But initial survival is far from being the only concern: according to the March of Dimes, extremely preterm babies often develop bronchopulmonary dysplasia, or chronic lung disease, as a result of lung damage caused by necessary ventilator use. They are also at a greater risk of being born with a heart defect, and are more likely to develop a potentially life-threatening infection, like pneumonia or meningitis. Other serious issues for preemies include necrotizing enterocolitis (NEC), a potentially-fatal complication involving the intestines; retinopathy of prematurity (ROP), which can cause blindness or other vision problems; hearing loss; or intraventricular hemorrhage (IVH), bleeding in the brain that could lead to other complications, such as hydrocephalus.
Long-term, premature babies are also at a greater risk for intellectual and developmental delays compared to full-term babies, and are more likely to experience behavioral issues (including ADHD), or other disorders including cerebral palsy and autism. And the risks don't disappear after childhood: in addition to any lifelong disabilities, a recent Canadian study found that babies born premature are also more likely to experience mental health problems as adults.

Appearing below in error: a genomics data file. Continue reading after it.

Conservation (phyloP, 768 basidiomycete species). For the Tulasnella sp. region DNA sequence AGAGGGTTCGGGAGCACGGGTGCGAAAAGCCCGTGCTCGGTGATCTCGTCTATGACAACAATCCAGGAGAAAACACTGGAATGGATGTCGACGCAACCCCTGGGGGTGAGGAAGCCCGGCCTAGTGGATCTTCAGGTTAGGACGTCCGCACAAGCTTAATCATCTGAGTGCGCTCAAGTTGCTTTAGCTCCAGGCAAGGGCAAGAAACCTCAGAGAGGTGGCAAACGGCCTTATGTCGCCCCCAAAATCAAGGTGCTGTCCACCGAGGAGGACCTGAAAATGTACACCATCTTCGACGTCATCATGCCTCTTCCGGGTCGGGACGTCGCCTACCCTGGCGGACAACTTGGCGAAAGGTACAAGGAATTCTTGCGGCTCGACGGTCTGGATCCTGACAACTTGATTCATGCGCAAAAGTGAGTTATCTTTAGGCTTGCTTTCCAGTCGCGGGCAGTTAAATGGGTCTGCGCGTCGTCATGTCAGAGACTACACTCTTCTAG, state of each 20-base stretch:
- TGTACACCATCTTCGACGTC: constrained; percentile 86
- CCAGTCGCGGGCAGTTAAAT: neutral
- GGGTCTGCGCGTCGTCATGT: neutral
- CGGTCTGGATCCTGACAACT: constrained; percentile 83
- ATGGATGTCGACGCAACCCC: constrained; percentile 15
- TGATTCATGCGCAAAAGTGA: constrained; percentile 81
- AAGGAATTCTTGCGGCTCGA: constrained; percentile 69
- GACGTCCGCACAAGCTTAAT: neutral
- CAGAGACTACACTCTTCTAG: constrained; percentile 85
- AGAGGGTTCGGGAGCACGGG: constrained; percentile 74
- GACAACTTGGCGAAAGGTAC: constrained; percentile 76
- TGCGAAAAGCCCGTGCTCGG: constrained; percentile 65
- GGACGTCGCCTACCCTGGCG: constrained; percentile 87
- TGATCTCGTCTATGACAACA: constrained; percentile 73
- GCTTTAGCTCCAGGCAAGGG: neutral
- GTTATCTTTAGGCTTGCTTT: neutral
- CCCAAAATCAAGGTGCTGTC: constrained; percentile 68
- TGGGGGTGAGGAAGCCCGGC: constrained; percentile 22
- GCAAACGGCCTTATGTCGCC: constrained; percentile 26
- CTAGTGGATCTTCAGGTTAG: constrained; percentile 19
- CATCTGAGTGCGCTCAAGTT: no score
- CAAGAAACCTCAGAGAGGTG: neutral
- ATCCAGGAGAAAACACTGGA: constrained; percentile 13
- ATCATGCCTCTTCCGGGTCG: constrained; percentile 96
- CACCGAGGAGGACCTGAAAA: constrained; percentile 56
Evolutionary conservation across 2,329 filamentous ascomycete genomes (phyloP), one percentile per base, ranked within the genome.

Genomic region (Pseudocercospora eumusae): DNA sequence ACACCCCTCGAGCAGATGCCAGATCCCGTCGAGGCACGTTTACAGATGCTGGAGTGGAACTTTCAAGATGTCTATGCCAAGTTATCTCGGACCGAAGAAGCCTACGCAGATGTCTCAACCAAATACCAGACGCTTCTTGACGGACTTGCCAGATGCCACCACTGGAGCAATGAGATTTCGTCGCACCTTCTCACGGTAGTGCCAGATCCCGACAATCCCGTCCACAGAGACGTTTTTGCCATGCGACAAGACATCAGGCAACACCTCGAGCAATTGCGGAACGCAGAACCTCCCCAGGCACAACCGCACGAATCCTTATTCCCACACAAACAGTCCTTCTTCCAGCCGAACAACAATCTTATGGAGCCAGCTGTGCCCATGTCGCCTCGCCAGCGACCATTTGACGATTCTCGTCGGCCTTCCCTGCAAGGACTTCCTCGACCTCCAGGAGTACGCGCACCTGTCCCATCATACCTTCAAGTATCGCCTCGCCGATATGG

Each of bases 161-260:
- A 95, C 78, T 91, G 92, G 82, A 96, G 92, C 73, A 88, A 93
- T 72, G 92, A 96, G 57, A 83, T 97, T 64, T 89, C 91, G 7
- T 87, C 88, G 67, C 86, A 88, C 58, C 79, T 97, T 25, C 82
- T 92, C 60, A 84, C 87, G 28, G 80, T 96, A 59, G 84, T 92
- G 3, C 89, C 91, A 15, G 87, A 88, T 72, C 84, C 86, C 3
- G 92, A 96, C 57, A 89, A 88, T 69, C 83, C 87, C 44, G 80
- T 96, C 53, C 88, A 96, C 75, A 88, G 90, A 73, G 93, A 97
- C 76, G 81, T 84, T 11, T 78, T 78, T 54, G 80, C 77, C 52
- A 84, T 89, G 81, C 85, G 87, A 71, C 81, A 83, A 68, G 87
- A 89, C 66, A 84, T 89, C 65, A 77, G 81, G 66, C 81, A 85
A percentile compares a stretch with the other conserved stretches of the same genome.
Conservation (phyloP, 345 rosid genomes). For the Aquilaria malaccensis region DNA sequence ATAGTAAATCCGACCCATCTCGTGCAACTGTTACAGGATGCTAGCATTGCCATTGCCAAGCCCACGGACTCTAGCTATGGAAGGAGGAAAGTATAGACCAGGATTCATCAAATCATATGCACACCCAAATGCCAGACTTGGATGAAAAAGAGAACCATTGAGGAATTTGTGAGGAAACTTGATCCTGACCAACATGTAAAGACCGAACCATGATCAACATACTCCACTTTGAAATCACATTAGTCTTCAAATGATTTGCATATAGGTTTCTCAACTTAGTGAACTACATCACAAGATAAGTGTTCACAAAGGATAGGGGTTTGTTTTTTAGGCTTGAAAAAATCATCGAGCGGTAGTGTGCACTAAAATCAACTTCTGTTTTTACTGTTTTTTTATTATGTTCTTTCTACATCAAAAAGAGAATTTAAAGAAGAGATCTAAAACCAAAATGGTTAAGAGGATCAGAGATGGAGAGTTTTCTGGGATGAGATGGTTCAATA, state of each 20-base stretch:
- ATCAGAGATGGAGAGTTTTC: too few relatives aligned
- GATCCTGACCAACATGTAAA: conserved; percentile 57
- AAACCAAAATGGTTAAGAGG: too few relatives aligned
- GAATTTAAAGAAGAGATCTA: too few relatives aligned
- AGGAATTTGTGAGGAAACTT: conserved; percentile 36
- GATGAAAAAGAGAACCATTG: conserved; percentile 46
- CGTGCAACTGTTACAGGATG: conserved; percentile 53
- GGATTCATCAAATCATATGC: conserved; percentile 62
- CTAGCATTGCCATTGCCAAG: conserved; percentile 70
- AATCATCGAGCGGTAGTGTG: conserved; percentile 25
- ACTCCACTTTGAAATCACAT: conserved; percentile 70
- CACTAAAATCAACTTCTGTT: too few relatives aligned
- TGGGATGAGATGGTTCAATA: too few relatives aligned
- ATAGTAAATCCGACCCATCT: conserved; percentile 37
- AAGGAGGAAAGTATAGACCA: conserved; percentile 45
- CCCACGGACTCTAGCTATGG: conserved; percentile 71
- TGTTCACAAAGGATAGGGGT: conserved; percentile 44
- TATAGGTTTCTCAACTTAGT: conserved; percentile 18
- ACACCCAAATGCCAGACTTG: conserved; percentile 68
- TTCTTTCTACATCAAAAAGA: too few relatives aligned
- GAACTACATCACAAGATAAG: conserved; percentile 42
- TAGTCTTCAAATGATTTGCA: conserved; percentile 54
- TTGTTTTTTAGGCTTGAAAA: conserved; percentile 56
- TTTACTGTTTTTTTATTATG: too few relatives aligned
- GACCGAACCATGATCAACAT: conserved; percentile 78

In other words, while Stensrud's daughter has proven herself to be a medical miracle, and while her story is absolutely worth celebrating, the reality of prematurity for most parents is often much more heartbreaking, even for babies born much later than 21 weeks. Although the advancements in medical technology and best care practices in NICUs have meant that more babies are surviving at earlier gestations, there are still so many who don't. And of those that do, disability and lifelong health conditions are often a part of life.